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About this product
- DescriptionThe importance of public opinion in the determination of public policy is the subject of considerable debate. Whether discussion centres on local, state or national affairs, the influence of the opinions of ordinary citizens is often assumed yet rarely demonstrated. Other factors such as interest group lobbying, party politics and developmental, or environmental, constraints have been thought to have the greater influence over policy decisions. Professors Erikson, Wright and McIver make the argument that state policies are highly responsive to public opinion, and they show how the institutions of state politics work to achieve this high level of responsiveness. They analyse state policies from the 1930s to the present, drawing from, and contributing to, major lines of research on American politics. Their conclusions are applied to central questions of democratic theory and affirm the robust character of the state institution.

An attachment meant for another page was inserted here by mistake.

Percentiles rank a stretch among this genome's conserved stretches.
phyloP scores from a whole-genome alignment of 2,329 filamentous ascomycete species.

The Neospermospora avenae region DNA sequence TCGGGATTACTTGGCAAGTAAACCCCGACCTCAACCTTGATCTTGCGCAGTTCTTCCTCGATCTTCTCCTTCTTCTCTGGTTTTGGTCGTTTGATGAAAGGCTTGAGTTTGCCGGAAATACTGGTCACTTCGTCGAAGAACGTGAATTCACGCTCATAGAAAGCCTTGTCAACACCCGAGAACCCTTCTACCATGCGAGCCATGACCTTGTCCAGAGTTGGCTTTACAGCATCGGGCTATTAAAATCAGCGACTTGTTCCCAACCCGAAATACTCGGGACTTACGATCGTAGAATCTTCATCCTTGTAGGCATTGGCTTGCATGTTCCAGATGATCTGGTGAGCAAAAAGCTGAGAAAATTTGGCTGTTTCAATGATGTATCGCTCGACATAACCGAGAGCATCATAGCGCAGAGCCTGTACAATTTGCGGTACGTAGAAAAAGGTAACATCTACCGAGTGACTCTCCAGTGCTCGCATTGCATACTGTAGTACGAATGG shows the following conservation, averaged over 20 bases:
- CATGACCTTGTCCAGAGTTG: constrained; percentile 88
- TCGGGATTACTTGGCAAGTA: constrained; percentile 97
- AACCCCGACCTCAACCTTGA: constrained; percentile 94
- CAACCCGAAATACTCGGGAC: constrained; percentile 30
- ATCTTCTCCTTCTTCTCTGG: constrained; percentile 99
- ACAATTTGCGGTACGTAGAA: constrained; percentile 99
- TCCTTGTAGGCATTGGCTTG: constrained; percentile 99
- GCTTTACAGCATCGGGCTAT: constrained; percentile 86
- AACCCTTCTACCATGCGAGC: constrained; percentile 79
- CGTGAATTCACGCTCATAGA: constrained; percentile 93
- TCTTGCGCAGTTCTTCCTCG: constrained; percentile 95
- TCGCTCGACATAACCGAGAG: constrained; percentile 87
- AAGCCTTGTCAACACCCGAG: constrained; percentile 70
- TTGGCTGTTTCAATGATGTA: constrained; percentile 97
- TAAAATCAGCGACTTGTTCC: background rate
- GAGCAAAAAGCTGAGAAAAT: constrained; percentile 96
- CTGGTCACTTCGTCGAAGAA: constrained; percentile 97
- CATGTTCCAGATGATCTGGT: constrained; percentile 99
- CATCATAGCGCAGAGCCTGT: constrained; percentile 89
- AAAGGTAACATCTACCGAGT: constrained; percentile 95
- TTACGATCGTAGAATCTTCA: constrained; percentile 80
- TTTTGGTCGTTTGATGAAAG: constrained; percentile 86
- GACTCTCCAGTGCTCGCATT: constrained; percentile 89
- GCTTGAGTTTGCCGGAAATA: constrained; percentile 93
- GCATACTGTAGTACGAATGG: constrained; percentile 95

- PrizesWinner of American Political Science Association State Politics and Policy Section Mac Jewell Enduring Contribution Book Award 2014.
- Author(s)Gerald C. Wright,John P. McIver,Robert S. Erikson
- PublisherCambridge University Press
- Date of Publication28/01/1994
- SubjectGovernment & Constitution
- Place of PublicationCambridge
- Country of PublicationUnited Kingdom
- ImprintCambridge University Press
- Content NoteIllustrations, maps
- Weight590 g
- Width156 mm
- Height234 mm
- Spine19 mm
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